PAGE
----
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How the David Lynch Foundation helps people who have experienced homelessness

"We all suffer from anxiety and depression but when you find yourself in that position you might be more prone to it or it might be chronic”

The David Lynch Foundation runs programmes for vulnerable or disadvantaged people, including working with homeless charities, offering scholarships to those who could benefit from meditation but would not normally think it was for them.

“We have done a couple of pilot projects with a charity in Charing Cross in London,” says Deirdre Parsons, who runs the foundation in the UK. “We taught a number of staff and their clients and they found they were having success.

“Staff could supply medical advice, job advice, give someone shelter and a place to eat and do laundry, but when somebody had challenges again it might bring them back into homelessness.”

According to Parsons, the TM technique encourages inner growth and self-development.

“Fundamentally the real support comes from within yourself,” she says. “TM is a stress-reducing tool to help positive thinking. We all suffer from anxiety and depression but when you find yourself in that position you might be more prone to it or it might be chronic.”

Projects run in the United States have shown impressive results. Rashan Purdy learned the technique and found it transformative.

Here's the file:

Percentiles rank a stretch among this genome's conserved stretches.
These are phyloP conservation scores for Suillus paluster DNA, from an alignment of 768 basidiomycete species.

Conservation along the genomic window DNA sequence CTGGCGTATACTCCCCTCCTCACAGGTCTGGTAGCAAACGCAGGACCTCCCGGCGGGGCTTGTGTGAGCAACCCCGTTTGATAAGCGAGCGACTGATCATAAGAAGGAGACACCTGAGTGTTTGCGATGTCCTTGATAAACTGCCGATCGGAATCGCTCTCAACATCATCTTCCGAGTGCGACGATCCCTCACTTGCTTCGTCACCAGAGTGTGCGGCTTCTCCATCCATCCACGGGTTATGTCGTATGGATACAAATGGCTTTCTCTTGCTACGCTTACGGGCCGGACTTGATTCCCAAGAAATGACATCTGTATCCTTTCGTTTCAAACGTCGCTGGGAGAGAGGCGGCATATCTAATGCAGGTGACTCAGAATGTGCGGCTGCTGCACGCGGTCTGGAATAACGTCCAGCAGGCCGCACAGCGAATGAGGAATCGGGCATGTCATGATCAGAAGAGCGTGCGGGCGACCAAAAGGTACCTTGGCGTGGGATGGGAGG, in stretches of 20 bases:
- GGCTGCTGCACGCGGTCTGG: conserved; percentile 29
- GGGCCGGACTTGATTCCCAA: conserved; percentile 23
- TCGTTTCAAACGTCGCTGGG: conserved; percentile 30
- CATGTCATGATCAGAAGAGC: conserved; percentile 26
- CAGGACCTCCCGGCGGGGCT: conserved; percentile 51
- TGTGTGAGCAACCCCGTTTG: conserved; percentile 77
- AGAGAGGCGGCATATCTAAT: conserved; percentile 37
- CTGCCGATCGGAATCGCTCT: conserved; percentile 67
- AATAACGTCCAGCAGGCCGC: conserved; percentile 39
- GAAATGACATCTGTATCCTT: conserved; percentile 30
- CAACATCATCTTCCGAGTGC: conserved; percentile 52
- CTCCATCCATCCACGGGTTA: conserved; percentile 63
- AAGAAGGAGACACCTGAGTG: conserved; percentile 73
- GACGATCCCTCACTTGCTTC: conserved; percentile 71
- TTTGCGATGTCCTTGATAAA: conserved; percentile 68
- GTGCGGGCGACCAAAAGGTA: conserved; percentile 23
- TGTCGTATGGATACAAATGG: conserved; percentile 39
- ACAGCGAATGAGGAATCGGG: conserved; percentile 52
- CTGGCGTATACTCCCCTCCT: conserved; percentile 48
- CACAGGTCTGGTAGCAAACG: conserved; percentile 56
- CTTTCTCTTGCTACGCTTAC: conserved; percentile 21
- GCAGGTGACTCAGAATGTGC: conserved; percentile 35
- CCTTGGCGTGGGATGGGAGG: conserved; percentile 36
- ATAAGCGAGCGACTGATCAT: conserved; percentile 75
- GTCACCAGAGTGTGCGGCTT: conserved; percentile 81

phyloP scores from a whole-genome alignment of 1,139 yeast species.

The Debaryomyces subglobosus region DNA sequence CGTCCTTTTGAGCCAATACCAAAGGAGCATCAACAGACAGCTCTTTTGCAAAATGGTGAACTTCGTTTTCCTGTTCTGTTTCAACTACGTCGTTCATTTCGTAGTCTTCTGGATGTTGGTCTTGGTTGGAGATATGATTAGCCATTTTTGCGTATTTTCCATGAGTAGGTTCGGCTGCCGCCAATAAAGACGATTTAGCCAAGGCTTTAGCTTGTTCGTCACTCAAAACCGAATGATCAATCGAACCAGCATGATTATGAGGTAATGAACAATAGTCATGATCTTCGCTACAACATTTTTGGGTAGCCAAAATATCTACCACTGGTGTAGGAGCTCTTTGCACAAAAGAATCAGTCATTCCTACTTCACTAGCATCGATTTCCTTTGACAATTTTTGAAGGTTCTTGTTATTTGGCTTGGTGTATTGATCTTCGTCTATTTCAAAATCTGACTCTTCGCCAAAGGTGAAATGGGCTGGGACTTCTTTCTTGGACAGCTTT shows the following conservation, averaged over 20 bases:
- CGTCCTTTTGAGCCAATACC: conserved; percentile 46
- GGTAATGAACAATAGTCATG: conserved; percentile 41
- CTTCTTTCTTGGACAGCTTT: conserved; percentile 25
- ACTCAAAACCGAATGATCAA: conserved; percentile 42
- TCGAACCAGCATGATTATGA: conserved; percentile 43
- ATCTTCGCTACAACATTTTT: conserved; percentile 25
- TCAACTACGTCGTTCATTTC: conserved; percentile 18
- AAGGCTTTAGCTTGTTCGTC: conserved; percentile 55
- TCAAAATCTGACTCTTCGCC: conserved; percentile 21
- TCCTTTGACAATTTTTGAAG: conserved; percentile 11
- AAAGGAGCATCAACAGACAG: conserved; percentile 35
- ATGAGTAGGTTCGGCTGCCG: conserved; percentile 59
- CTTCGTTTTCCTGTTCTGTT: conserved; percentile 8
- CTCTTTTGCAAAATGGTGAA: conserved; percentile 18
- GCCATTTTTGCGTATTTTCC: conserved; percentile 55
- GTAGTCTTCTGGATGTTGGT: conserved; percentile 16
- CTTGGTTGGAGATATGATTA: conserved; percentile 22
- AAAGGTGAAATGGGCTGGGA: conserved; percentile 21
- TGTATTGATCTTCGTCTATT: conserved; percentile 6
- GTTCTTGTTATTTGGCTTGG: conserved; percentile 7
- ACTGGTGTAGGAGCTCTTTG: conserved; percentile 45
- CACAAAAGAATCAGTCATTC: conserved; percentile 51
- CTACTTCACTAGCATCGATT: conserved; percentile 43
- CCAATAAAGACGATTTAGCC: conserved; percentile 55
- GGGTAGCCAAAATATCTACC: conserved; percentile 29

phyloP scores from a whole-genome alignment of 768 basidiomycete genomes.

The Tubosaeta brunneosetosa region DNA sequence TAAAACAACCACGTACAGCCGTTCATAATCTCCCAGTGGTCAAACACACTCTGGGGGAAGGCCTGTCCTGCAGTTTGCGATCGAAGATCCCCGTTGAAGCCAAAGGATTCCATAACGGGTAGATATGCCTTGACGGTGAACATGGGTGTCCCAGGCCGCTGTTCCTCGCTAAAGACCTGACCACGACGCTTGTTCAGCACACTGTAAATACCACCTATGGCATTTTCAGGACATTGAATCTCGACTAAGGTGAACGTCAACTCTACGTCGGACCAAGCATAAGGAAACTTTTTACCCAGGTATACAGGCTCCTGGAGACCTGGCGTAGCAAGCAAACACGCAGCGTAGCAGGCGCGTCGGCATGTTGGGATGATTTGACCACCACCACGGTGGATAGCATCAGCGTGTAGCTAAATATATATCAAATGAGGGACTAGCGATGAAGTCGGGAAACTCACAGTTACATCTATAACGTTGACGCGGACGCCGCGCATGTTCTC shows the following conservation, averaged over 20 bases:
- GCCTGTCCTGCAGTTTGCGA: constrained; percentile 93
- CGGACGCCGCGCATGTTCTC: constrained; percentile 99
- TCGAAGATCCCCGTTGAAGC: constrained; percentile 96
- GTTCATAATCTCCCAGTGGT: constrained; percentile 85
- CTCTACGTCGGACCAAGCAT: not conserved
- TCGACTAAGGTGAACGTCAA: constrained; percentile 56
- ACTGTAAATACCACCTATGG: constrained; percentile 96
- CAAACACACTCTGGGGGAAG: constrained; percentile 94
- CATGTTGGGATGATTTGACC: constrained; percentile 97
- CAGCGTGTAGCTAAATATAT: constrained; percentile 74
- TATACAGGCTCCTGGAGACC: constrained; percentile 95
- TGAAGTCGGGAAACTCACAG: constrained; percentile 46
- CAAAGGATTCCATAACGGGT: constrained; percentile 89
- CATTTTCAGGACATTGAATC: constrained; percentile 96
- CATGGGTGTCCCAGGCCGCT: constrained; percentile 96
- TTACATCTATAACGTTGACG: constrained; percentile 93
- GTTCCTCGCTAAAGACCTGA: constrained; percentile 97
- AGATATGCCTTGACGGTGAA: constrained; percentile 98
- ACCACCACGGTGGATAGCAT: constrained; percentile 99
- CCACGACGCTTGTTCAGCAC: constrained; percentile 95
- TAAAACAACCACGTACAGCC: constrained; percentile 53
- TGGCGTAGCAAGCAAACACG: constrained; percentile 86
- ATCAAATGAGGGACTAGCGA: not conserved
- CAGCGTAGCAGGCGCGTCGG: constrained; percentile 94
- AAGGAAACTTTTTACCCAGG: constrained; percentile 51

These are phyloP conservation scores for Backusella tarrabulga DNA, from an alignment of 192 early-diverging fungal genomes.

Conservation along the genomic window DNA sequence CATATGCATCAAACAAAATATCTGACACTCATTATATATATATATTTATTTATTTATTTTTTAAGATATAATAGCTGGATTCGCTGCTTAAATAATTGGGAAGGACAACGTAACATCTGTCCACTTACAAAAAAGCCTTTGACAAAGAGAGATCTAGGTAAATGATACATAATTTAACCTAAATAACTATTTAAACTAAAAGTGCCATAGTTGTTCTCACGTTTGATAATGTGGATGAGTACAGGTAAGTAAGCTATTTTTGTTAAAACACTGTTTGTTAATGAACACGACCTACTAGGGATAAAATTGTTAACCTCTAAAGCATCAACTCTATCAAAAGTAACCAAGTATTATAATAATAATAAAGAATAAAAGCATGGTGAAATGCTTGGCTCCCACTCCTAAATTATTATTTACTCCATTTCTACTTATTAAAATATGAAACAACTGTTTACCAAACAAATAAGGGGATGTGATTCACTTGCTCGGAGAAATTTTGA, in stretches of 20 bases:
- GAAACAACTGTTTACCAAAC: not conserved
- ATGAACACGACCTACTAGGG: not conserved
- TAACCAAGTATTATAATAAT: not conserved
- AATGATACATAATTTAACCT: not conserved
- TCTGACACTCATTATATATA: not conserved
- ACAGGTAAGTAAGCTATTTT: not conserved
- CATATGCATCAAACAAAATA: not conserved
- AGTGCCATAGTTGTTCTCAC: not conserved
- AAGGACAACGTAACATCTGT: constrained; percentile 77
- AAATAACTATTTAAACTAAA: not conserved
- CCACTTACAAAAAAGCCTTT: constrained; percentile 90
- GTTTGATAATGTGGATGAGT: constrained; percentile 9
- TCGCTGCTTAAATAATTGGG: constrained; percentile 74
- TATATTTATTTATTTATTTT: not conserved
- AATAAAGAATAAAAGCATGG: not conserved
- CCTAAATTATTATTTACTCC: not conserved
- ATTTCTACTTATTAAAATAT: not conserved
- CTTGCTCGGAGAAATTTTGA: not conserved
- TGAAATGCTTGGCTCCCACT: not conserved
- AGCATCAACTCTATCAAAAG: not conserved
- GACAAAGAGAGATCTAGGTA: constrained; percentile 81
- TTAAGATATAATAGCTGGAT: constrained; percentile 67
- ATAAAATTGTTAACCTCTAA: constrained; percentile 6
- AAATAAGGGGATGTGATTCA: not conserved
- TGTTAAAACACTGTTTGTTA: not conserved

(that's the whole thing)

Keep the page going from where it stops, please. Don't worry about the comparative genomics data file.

“Since the first time I meditated I felt like a totally  different person, a total 180,” he says. “You’re gonna have problems in life, period. There’s going to be obstacles, but they don’t affect me the same way they once did.”

Kevin Robinson agrees. “I always used to walk around with a grudge, an attitude, for the littlest thing,” he admitted. You know certain things people said really bothered me.

“Now it just brushes off my shoulders. I walk with my head up, I smile.  All the negative energy is just bouncing off. It’s like you put up a shield.”

Some of the revenue from David Lynch-related events at the Manchester International Festival will go towards a programme helping homeless people learn to meditate.

“We’re going to be working with [homeless charity] Lifeshare,” Parsons says.

“We’re hoping that some of the profits that come from the Manchester International Festival event we’ll be able to put towards some scholarships to teach some of the staff and some of the vulnerable people who might be part of their organisation.”

Read our exclusive interview with David Lynch in this week’s Big Issue – available now from your local vendor!

Main image: Josh Telles